The readings for the Twenty-Sixth Sunday offer us some thoughts for consideration. Habakkuk must have been a peacemaker. He definitely wanted to restore justice and right order in a world run amok. He looked around and all he saw was violence. He cried out to God. God did not offer him immediate consolation—a quick fix. Rather, God referred him to the vision. In the accompanying Gospel reading, Jesus urged his followers to have faith and to be faithful. Paul encourages Timothy not to be bashful about proclaiming what he has learned—the good news of nonviolence.
Listen to Habakkuk’s complaint, his lament:
O LORD, how long shall I cry for help,
and you will not listen?
Or cry to you “Violence!”
and you will not save?
Why do you make me see wrongdoing
and look at trouble?
Destruction and violence are before me;
strife and contention arise.
So the law becomes slack
and justice never prevails.
The wicked surround the righteous—
therefore judgment comes forth perverted.
Hab. 1: 2-4

As Christians, peacemaking is our work. We often feel much like Habakkuk. We look around and all we see is violence and war and rumors of more war. Immoral wars, torture, neglect of the needs of the least among us seem to go unrequited. Where is God? How long must we wait? Sometimes I fall into this quagmire and cannot see anything but violence and unrequited justice. The Evil Ones seem to be winning and winning big! Where is the hope?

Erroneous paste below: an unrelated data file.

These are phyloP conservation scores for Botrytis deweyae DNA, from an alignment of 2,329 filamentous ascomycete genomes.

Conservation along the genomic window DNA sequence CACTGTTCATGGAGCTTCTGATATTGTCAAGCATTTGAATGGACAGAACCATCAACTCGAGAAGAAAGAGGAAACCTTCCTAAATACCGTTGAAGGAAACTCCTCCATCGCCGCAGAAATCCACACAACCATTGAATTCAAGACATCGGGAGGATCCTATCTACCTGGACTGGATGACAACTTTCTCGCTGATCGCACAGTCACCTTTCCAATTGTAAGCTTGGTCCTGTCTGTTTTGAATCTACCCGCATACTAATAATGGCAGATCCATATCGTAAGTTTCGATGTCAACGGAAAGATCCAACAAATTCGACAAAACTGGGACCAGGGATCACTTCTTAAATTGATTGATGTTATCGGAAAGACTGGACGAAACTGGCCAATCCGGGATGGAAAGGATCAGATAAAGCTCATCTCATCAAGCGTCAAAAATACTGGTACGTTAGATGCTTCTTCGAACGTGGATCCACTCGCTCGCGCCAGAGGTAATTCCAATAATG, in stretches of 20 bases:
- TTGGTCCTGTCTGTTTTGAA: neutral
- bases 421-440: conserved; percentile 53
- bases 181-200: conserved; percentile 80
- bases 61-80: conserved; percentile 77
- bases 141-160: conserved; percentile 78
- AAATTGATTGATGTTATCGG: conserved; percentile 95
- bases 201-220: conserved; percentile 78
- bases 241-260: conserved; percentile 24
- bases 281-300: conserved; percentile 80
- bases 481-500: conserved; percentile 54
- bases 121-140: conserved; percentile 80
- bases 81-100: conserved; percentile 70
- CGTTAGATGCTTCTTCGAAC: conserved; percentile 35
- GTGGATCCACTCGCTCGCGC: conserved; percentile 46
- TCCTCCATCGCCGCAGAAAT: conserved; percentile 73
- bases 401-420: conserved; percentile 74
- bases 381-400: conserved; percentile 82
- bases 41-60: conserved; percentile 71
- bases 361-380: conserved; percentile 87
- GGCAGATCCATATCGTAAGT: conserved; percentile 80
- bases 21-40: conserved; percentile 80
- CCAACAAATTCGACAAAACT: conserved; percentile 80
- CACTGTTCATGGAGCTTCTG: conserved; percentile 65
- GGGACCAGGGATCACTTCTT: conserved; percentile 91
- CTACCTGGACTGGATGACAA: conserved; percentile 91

The hope is in the vision set forth by Jesus Christ. “Return good for evil.” “Turn the other check (resist nonviolently).” “Love your enemies.” “Pray for those who persecute you.” This is the vision which is always before us. In the end, nonviolence will overcome evil. The Evil Ones will come out on the short end of the stick. What they have sown they shall reap.
I am reading about Mother Teresa. She struggled with the dark, dark night of the soul. Not feeling the presence of God, she had reached Merton’s point of deep-down nothingness which is where we find God. In the void, God is present even though we do not feel it. Whatever she felt, Mother Teresa chose to be faithful. Maybe she occasionally saw a mulberry tree uprooted and thrown into the sea. More often, she saw nothing but the face of Jesus in the distressing disguise of the poor. Her loving face was the last consolation for many a dying person.”
We are called to be faithful to the nonviolence of Jesus. My doxology is, “May the Creator, the nonviolent Son, and the Spirit Paraclete be with you now and forever.” Keep the faith. Proclaim nonviolence. It is God’s work. Justice will come in due time.


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